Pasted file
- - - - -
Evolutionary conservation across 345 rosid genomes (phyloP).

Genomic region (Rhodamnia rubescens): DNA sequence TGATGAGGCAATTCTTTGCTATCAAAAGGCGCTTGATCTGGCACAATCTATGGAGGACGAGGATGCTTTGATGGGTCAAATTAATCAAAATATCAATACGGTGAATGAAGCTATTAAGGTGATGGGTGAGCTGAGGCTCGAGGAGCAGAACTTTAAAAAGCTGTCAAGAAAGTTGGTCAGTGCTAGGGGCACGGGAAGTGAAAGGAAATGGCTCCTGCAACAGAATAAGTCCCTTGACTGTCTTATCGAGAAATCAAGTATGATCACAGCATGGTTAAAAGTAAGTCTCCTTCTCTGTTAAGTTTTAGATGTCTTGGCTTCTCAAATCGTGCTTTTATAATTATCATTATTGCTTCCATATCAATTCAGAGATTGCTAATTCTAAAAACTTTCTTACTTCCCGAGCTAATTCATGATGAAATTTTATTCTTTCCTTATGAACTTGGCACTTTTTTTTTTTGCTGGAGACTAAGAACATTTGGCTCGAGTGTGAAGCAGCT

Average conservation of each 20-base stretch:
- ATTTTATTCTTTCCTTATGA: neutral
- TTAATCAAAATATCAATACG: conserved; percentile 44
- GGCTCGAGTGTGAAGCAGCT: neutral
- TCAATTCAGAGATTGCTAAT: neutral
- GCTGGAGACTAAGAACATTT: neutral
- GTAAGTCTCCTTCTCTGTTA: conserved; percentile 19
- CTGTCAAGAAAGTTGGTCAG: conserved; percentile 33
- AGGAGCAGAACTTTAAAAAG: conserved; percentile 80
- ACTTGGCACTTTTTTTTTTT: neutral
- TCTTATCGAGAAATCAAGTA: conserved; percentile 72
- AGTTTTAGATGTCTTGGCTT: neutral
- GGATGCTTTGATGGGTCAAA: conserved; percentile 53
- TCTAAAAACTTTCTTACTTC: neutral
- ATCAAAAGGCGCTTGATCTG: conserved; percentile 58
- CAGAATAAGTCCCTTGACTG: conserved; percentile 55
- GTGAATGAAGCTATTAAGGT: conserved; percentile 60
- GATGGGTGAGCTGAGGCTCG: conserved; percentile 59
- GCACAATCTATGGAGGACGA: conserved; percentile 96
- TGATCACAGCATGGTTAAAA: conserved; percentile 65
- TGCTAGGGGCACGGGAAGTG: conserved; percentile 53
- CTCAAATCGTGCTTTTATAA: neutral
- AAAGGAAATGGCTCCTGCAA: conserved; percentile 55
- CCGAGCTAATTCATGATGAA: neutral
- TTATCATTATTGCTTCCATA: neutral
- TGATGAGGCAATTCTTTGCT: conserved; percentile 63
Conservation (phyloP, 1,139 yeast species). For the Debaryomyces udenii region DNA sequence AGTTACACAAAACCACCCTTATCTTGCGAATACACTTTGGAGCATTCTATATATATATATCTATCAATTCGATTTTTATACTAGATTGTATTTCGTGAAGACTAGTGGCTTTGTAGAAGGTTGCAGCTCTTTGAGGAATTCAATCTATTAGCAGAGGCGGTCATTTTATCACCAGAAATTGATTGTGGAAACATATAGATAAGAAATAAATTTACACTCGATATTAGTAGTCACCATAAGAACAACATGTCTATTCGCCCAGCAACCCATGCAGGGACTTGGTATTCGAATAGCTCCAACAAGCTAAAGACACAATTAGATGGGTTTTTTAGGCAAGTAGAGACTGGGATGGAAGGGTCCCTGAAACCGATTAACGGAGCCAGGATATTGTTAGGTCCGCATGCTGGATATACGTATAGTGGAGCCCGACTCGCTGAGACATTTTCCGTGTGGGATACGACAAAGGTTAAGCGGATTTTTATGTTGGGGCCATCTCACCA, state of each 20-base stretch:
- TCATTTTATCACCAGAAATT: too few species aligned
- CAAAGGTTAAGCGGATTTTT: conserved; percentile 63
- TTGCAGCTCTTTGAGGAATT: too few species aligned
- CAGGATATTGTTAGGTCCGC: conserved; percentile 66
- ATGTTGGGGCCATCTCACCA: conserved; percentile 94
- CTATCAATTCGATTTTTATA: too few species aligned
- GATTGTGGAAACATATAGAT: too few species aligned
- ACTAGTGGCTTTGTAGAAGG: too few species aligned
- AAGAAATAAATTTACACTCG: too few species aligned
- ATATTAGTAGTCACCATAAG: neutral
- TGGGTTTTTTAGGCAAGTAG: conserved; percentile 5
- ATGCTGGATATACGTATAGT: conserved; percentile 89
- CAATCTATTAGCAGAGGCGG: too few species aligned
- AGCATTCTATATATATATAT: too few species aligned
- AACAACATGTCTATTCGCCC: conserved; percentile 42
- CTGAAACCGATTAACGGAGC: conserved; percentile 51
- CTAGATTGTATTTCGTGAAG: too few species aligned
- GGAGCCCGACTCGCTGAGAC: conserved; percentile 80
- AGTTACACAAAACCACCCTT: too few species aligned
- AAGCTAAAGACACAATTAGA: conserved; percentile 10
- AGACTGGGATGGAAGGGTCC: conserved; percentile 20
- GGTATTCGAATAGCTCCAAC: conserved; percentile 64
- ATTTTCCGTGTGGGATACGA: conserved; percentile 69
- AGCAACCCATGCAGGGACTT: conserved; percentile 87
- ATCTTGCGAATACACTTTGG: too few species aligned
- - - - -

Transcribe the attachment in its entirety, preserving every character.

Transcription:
Evolutionary conservation across 345 rosid genomes (phyloP).

Genomic region (Rhodamnia rubescens): DNA sequence TGATGAGGCAATTCTTTGCTATCAAAAGGCGCTTGATCTGGCACAATCTATGGAGGACGAGGATGCTTTGATGGGTCAAATTAATCAAAATATCAATACGGTGAATGAAGCTATTAAGGTGATGGGTGAGCTGAGGCTCGAGGAGCAGAACTTTAAAAAGCTGTCAAGAAAGTTGGTCAGTGCTAGGGGCACGGGAAGTGAAAGGAAATGGCTCCTGCAACAGAATAAGTCCCTTGACTGTCTTATCGAGAAATCAAGTATGATCACAGCATGGTTAAAAGTAAGTCTCCTTCTCTGTTAAGTTTTAGATGTCTTGGCTTCTCAAATCGTGCTTTTATAATTATCATTATTGCTTCCATATCAATTCAGAGATTGCTAATTCTAAAAACTTTCTTACTTCCCGAGCTAATTCATGATGAAATTTTATTCTTTCCTTATGAACTTGGCACTTTTTTTTTTTGCTGGAGACTAAGAACATTTGGCTCGAGTGTGAAGCAGCT

Average conservation of each 20-base stretch:
- ATTTTATTCTTTCCTTATGA: neutral
- TTAATCAAAATATCAATACG: conserved; percentile 44
- GGCTCGAGTGTGAAGCAGCT: neutral
- TCAATTCAGAGATTGCTAAT: neutral
- GCTGGAGACTAAGAACATTT: neutral
- GTAAGTCTCCTTCTCTGTTA: conserved; percentile 19
- CTGTCAAGAAAGTTGGTCAG: conserved; percentile 33
- AGGAGCAGAACTTTAAAAAG: conserved; percentile 80
- ACTTGGCACTTTTTTTTTTT: neutral
- TCTTATCGAGAAATCAAGTA: conserved; percentile 72
- AGTTTTAGATGTCTTGGCTT: neutral
- GGATGCTTTGATGGGTCAAA: conserved; percentile 53
- TCTAAAAACTTTCTTACTTC: neutral
- ATCAAAAGGCGCTTGATCTG: conserved; percentile 58
- CAGAATAAGTCCCTTGACTG: conserved; percentile 55
- GTGAATGAAGCTATTAAGGT: conserved; percentile 60
- GATGGGTGAGCTGAGGCTCG: conserved; percentile 59
- GCACAATCTATGGAGGACGA: conserved; percentile 96
- TGATCACAGCATGGTTAAAA: conserved; percentile 65
- TGCTAGGGGCACGGGAAGTG: conserved; percentile 53
- CTCAAATCGTGCTTTTATAA: neutral
- AAAGGAAATGGCTCCTGCAA: conserved; percentile 55
- CCGAGCTAATTCATGATGAA: neutral
- TTATCATTATTGCTTCCATA: neutral
- TGATGAGGCAATTCTTTGCT: conserved; percentile 63
Conservation (phyloP, 1,139 yeast species). For the Debaryomyces udenii region DNA sequence AGTTACACAAAACCACCCTTATCTTGCGAATACACTTTGGAGCATTCTATATATATATATCTATCAATTCGATTTTTATACTAGATTGTATTTCGTGAAGACTAGTGGCTTTGTAGAAGGTTGCAGCTCTTTGAGGAATTCAATCTATTAGCAGAGGCGGTCATTTTATCACCAGAAATTGATTGTGGAAACATATAGATAAGAAATAAATTTACACTCGATATTAGTAGTCACCATAAGAACAACATGTCTATTCGCCCAGCAACCCATGCAGGGACTTGGTATTCGAATAGCTCCAACAAGCTAAAGACACAATTAGATGGGTTTTTTAGGCAAGTAGAGACTGGGATGGAAGGGTCCCTGAAACCGATTAACGGAGCCAGGATATTGTTAGGTCCGCATGCTGGATATACGTATAGTGGAGCCCGACTCGCTGAGACATTTTCCGTGTGGGATACGACAAAGGTTAAGCGGATTTTTATGTTGGGGCCATCTCACCA, state of each 20-base stretch:
- TCATTTTATCACCAGAAATT: too few species aligned
- CAAAGGTTAAGCGGATTTTT: conserved; percentile 63
- TTGCAGCTCTTTGAGGAATT: too few species aligned
- CAGGATATTGTTAGGTCCGC: conserved; percentile 66
- ATGTTGGGGCCATCTCACCA: conserved; percentile 94
- CTATCAATTCGATTTTTATA: too few species aligned
- GATTGTGGAAACATATAGAT: too few species aligned
- ACTAGTGGCTTTGTAGAAGG: too few species aligned
- AAGAAATAAATTTACACTCG: too few species aligned
- ATATTAGTAGTCACCATAAG: neutral
- TGGGTTTTTTAGGCAAGTAG: conserved; percentile 5
- ATGCTGGATATACGTATAGT: conserved; percentile 89
- CAATCTATTAGCAGAGGCGG: too few species aligned
- AGCATTCTATATATATATAT: too few species aligned
- AACAACATGTCTATTCGCCC: conserved; percentile 42
- CTGAAACCGATTAACGGAGC: conserved; percentile 51
- CTAGATTGTATTTCGTGAAG: too few species aligned
- GGAGCCCGACTCGCTGAGAC: conserved; percentile 80
- AGTTACACAAAACCACCCTT: too few species aligned
- AAGCTAAAGACACAATTAGA: conserved; percentile 10
- AGACTGGGATGGAAGGGTCC: conserved; percentile 20
- GGTATTCGAATAGCTCCAAC: conserved; percentile 64
- ATTTTCCGTGTGGGATACGA: conserved; percentile 69
- AGCAACCCATGCAGGGACTT: conserved; percentile 87
- ATCTTGCGAATACACTTTGG: too few species aligned